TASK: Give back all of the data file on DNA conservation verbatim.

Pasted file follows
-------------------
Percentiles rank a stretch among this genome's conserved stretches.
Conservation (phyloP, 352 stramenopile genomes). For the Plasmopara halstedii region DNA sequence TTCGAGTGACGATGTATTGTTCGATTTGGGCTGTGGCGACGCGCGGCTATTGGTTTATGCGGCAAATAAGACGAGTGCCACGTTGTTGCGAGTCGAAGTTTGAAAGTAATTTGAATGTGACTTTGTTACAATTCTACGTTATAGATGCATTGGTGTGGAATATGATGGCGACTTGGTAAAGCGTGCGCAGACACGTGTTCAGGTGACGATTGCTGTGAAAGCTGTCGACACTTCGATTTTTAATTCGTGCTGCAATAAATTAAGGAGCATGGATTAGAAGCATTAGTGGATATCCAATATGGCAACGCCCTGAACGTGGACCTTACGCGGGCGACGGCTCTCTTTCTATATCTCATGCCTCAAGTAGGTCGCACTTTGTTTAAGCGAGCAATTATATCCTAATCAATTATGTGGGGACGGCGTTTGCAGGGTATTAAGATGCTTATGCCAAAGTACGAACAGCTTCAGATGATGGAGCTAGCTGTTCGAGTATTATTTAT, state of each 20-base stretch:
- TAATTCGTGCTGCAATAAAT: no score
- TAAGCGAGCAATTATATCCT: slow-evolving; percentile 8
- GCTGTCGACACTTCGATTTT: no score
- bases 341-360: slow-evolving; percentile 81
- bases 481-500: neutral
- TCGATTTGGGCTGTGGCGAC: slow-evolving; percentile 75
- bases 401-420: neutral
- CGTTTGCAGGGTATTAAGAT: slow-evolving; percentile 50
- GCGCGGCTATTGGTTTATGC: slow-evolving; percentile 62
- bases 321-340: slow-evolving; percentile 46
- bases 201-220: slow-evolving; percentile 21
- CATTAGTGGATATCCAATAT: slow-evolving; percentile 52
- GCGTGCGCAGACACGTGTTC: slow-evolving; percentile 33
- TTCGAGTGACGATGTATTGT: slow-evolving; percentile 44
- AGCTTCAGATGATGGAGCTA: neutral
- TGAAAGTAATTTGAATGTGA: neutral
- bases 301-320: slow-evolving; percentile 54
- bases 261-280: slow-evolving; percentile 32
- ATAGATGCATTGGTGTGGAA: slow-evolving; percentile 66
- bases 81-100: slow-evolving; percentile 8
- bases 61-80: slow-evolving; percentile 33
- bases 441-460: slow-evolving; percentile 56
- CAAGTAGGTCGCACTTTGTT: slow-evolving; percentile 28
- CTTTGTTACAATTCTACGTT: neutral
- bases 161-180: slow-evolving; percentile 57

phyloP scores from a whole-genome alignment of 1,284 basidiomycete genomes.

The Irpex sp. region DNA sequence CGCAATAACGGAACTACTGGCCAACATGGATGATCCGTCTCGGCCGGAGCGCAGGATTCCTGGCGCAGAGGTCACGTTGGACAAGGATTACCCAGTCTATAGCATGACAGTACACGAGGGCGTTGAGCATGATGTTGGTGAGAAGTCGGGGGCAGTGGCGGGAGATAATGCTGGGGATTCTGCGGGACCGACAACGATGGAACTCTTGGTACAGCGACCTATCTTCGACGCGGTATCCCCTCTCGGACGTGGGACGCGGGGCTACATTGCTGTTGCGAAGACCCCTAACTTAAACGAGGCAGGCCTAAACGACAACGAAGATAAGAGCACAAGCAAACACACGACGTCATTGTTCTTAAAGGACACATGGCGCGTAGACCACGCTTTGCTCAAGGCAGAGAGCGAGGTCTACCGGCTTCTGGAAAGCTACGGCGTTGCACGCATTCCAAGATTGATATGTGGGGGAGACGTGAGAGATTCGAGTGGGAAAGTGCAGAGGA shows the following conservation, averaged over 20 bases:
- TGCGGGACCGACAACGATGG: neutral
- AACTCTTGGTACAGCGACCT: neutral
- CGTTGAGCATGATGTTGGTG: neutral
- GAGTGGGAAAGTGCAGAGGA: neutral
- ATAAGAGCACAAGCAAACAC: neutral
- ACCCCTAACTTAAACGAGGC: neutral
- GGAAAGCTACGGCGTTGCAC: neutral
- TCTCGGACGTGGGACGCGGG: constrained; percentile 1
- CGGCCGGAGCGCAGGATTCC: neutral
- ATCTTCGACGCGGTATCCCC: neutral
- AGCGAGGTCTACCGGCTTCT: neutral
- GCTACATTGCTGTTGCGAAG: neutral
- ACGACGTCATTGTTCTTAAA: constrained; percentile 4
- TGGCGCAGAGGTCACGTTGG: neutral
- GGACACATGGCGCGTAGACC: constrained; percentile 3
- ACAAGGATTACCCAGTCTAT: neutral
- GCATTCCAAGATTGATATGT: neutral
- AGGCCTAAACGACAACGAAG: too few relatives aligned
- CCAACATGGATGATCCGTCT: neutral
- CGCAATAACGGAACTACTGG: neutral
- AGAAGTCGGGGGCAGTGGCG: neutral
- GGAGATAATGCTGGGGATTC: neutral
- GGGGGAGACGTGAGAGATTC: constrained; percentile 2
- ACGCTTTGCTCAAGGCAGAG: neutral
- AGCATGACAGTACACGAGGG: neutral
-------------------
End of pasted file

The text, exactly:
Percentiles rank a stretch among this genome's conserved stretches.
Conservation (phyloP, 352 stramenopile genomes). For the Plasmopara halstedii region DNA sequence TTCGAGTGACGATGTATTGTTCGATTTGGGCTGTGGCGACGCGCGGCTATTGGTTTATGCGGCAAATAAGACGAGTGCCACGTTGTTGCGAGTCGAAGTTTGAAAGTAATTTGAATGTGACTTTGTTACAATTCTACGTTATAGATGCATTGGTGTGGAATATGATGGCGACTTGGTAAAGCGTGCGCAGACACGTGTTCAGGTGACGATTGCTGTGAAAGCTGTCGACACTTCGATTTTTAATTCGTGCTGCAATAAATTAAGGAGCATGGATTAGAAGCATTAGTGGATATCCAATATGGCAACGCCCTGAACGTGGACCTTACGCGGGCGACGGCTCTCTTTCTATATCTCATGCCTCAAGTAGGTCGCACTTTGTTTAAGCGAGCAATTATATCCTAATCAATTATGTGGGGACGGCGTTTGCAGGGTATTAAGATGCTTATGCCAAAGTACGAACAGCTTCAGATGATGGAGCTAGCTGTTCGAGTATTATTTAT, state of each 20-base stretch:
- TAATTCGTGCTGCAATAAAT: no score
- TAAGCGAGCAATTATATCCT: slow-evolving; percentile 8
- GCTGTCGACACTTCGATTTT: no score
- bases 341-360: slow-evolving; percentile 81
- bases 481-500: neutral
- TCGATTTGGGCTGTGGCGAC: slow-evolving; percentile 75
- bases 401-420: neutral
- CGTTTGCAGGGTATTAAGAT: slow-evolving; percentile 50
- GCGCGGCTATTGGTTTATGC: slow-evolving; percentile 62
- bases 321-340: slow-evolving; percentile 46
- bases 201-220: slow-evolving; percentile 21
- CATTAGTGGATATCCAATAT: slow-evolving; percentile 52
- GCGTGCGCAGACACGTGTTC: slow-evolving; percentile 33
- TTCGAGTGACGATGTATTGT: slow-evolving; percentile 44
- AGCTTCAGATGATGGAGCTA: neutral
- TGAAAGTAATTTGAATGTGA: neutral
- bases 301-320: slow-evolving; percentile 54
- bases 261-280: slow-evolving; percentile 32
- ATAGATGCATTGGTGTGGAA: slow-evolving; percentile 66
- bases 81-100: slow-evolving; percentile 8
- bases 61-80: slow-evolving; percentile 33
- bases 441-460: slow-evolving; percentile 56
- CAAGTAGGTCGCACTTTGTT: slow-evolving; percentile 28
- CTTTGTTACAATTCTACGTT: neutral
- bases 161-180: slow-evolving; percentile 57

phyloP scores from a whole-genome alignment of 1,284 basidiomycete genomes.

The Irpex sp. region DNA sequence CGCAATAACGGAACTACTGGCCAACATGGATGATCCGTCTCGGCCGGAGCGCAGGATTCCTGGCGCAGAGGTCACGTTGGACAAGGATTACCCAGTCTATAGCATGACAGTACACGAGGGCGTTGAGCATGATGTTGGTGAGAAGTCGGGGGCAGTGGCGGGAGATAATGCTGGGGATTCTGCGGGACCGACAACGATGGAACTCTTGGTACAGCGACCTATCTTCGACGCGGTATCCCCTCTCGGACGTGGGACGCGGGGCTACATTGCTGTTGCGAAGACCCCTAACTTAAACGAGGCAGGCCTAAACGACAACGAAGATAAGAGCACAAGCAAACACACGACGTCATTGTTCTTAAAGGACACATGGCGCGTAGACCACGCTTTGCTCAAGGCAGAGAGCGAGGTCTACCGGCTTCTGGAAAGCTACGGCGTTGCACGCATTCCAAGATTGATATGTGGGGGAGACGTGAGAGATTCGAGTGGGAAAGTGCAGAGGA shows the following conservation, averaged over 20 bases:
- TGCGGGACCGACAACGATGG: neutral
- AACTCTTGGTACAGCGACCT: neutral
- CGTTGAGCATGATGTTGGTG: neutral
- GAGTGGGAAAGTGCAGAGGA: neutral
- ATAAGAGCACAAGCAAACAC: neutral
- ACCCCTAACTTAAACGAGGC: neutral
- GGAAAGCTACGGCGTTGCAC: neutral
- TCTCGGACGTGGGACGCGGG: constrained; percentile 1
- CGGCCGGAGCGCAGGATTCC: neutral
- ATCTTCGACGCGGTATCCCC: neutral
- AGCGAGGTCTACCGGCTTCT: neutral
- GCTACATTGCTGTTGCGAAG: neutral
- ACGACGTCATTGTTCTTAAA: constrained; percentile 4
- TGGCGCAGAGGTCACGTTGG: neutral
- GGACACATGGCGCGTAGACC: constrained; percentile 3
- ACAAGGATTACCCAGTCTAT: neutral
- GCATTCCAAGATTGATATGT: neutral
- AGGCCTAAACGACAACGAAG: too few relatives aligned
- CCAACATGGATGATCCGTCT: neutral
- CGCAATAACGGAACTACTGG: neutral
- AGAAGTCGGGGGCAGTGGCG: neutral
- GGAGATAATGCTGGGGATTC: neutral
- GGGGGAGACGTGAGAGATTC: constrained; percentile 2
- ACGCTTTGCTCAAGGCAGAG: neutral
- AGCATGACAGTACACGAGGG: neutral